ReversingLabs researchers discuss a campaign that mimics a legitimate security firm’s software development kit.
SentinelSneak is not a legitimate SDK.
Researchers have discovered a campaign they’re calling “SentinelSneak,” a malicious Python package posing as a SentinelOne software development kit (SDK), ReversingLabs reports.
What is SentinelSneak? (Hint: it’s not SentinelOne.)
ReversingLabs says that the package, named SentinelOne (with no connection to the security firm of the same name), was first seen in the Python Package Index (PyPI) on December 11, 2022. It is described as a “fully functional SentinelOne client” that has a malicious backdoor.
What does SentinelSneak do?
SentinelSneak does not strike immediately after installation, Dark Reading reports. The function lies dormant until triggered into action by another program. It is noted that this shows the threat actors’ desire to target the software supply chain “as a way to inject compromised code into targeted systems as a beachhead for further attacks.” These further attacks likely have not yet occurred, researchers say. This is just the latest threat leveraging the PyPI repository, amongst the use by other actors of strategies like “typosquatting,” ReversingLabs researchers said in their advisory.
Industry commentary on SentinelSneak.
Jason Kent, Hacker in Residence at Cequence Security, discusses API Key harvesting from malicious SDKs:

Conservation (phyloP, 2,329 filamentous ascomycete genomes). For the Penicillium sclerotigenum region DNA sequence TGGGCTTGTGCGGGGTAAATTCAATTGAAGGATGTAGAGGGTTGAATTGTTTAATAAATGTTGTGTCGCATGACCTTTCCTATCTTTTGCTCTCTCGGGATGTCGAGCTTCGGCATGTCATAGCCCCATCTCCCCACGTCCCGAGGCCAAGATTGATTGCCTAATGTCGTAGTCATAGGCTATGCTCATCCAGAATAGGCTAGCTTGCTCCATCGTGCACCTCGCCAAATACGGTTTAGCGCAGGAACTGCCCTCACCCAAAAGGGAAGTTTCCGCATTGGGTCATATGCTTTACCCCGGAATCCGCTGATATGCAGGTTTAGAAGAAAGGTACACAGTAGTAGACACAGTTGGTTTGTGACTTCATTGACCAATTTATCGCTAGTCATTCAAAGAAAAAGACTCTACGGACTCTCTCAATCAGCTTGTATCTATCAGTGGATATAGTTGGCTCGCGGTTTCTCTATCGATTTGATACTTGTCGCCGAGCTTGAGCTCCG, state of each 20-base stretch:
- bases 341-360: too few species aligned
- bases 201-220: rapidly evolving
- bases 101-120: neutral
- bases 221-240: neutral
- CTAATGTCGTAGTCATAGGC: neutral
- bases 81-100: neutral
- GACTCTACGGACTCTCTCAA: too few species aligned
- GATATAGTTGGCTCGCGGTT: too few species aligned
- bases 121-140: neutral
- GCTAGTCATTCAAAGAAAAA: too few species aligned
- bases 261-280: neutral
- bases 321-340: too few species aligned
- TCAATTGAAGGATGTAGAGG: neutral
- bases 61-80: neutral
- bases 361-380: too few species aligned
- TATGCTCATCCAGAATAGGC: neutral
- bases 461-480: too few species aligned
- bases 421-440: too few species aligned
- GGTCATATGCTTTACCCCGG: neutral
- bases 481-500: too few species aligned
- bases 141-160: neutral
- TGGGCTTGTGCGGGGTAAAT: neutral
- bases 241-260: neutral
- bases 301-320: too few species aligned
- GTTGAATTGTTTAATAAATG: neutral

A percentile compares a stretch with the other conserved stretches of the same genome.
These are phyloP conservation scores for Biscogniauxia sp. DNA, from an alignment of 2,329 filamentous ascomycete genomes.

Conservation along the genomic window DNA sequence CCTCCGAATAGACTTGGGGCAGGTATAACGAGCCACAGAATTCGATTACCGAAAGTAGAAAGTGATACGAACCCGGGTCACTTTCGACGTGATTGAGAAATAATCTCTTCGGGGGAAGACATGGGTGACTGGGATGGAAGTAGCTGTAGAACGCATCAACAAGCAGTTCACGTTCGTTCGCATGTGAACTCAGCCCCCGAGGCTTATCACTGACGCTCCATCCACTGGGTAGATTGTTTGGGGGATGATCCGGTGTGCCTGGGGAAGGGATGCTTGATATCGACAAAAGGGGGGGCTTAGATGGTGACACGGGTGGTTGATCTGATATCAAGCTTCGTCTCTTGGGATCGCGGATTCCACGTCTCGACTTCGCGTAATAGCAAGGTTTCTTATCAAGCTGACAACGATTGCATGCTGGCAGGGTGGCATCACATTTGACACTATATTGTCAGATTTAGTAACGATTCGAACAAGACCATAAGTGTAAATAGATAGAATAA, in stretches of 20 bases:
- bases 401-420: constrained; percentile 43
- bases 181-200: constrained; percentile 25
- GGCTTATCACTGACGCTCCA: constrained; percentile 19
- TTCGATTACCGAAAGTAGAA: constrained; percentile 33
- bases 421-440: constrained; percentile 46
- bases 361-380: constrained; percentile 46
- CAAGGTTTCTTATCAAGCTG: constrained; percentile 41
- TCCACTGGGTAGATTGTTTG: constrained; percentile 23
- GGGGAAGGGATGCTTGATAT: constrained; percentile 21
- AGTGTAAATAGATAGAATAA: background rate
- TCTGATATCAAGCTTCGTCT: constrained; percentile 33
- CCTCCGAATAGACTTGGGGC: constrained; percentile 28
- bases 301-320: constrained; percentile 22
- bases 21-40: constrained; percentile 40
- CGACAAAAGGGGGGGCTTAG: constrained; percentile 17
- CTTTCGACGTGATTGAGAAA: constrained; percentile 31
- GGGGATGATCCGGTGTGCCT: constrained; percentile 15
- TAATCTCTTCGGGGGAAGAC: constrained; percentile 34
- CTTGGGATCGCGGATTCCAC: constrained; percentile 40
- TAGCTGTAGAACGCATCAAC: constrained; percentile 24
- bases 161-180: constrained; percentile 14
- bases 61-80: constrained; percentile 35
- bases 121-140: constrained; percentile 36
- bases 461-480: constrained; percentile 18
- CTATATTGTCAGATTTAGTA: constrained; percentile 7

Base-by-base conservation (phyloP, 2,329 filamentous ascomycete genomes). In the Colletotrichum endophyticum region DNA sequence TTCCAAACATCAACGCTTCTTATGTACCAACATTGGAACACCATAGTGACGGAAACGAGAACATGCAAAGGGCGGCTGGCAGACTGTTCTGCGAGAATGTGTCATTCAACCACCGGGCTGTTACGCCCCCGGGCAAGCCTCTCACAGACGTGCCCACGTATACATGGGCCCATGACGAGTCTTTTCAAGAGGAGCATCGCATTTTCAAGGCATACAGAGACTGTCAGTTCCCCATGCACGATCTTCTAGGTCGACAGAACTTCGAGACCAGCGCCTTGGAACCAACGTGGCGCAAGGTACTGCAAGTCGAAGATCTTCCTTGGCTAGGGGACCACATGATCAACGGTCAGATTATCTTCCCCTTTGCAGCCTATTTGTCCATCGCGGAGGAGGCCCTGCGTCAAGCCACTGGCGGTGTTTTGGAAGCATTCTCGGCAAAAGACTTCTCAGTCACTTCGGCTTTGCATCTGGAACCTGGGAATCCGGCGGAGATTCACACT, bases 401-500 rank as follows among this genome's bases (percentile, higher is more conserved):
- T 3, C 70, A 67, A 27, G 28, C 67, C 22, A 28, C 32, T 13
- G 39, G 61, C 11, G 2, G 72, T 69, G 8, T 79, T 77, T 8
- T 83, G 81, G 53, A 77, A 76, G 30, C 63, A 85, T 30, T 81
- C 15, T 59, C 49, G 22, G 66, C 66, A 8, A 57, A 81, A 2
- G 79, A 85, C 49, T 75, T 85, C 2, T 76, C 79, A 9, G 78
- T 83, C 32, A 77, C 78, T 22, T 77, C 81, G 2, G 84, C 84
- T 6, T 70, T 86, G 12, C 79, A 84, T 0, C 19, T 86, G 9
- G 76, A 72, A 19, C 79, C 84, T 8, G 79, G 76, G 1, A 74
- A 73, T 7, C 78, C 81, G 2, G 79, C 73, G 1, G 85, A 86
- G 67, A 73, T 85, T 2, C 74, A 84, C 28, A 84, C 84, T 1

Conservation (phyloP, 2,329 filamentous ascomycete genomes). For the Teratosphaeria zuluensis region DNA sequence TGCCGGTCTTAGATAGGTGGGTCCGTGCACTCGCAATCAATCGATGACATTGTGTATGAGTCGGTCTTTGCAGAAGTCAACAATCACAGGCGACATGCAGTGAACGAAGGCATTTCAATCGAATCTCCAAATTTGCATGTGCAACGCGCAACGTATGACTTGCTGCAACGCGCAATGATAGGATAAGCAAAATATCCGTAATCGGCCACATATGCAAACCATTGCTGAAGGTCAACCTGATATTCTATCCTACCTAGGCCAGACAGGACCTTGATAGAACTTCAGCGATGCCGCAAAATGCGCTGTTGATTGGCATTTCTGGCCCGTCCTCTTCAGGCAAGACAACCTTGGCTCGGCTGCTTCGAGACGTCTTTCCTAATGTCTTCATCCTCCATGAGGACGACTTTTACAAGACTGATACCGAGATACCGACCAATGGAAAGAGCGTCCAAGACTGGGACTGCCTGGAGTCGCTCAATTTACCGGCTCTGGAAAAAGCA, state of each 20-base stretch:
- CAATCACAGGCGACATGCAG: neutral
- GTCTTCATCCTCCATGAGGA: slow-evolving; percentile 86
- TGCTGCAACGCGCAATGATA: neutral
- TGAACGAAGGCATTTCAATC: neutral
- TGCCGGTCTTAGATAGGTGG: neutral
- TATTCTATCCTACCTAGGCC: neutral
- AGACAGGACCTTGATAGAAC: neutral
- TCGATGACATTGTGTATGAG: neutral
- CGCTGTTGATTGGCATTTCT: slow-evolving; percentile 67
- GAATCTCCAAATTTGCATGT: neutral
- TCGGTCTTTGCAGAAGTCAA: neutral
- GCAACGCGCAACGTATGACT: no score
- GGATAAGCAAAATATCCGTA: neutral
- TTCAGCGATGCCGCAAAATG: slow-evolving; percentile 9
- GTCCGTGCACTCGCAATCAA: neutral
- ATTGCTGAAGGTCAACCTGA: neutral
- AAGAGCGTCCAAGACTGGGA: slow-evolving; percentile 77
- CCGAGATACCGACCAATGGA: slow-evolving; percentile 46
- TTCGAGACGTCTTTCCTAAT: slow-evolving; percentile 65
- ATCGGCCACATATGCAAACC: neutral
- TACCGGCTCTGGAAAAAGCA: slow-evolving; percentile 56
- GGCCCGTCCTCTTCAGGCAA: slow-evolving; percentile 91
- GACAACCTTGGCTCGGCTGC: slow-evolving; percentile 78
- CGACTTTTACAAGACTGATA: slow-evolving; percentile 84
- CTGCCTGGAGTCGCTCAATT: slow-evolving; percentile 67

"When asked why he robbed banks, Willie Sutton said 'cuz that’s where the money is.' When looking to find magic keys to the kingdom, for an organization, the attacker is going to look where the API Keys are. Since you can’t get API Keys from Developers just by using Charm and Personality. Like Willie, you have to employ the right weapons.
"It is possible to crawl through git repos and find API keys, we read about these sorts of attacks all the time. What if you could put some context around the API keys and harvest keys from organizations that will have specific technology deployed? Enter the world of API Key harvesting SDKs that mimic SDKs from well-known security companies. This gives us the ability to contextually harvest API keys from those that are running the technology we care about.
"Fortunately for us, this was noticed. Unfortunately, this is what we are now up against. Everything we do and every tool we use needs to be validated. Any API Key we use needs to be invalidated and regenerated every time we need it. The days of having high-privilege API keys that last forever, need to go away into the past. If someone can write code that can harvest API Keys from our own code, we need to stop allowing API Keys to last more than a few minutes."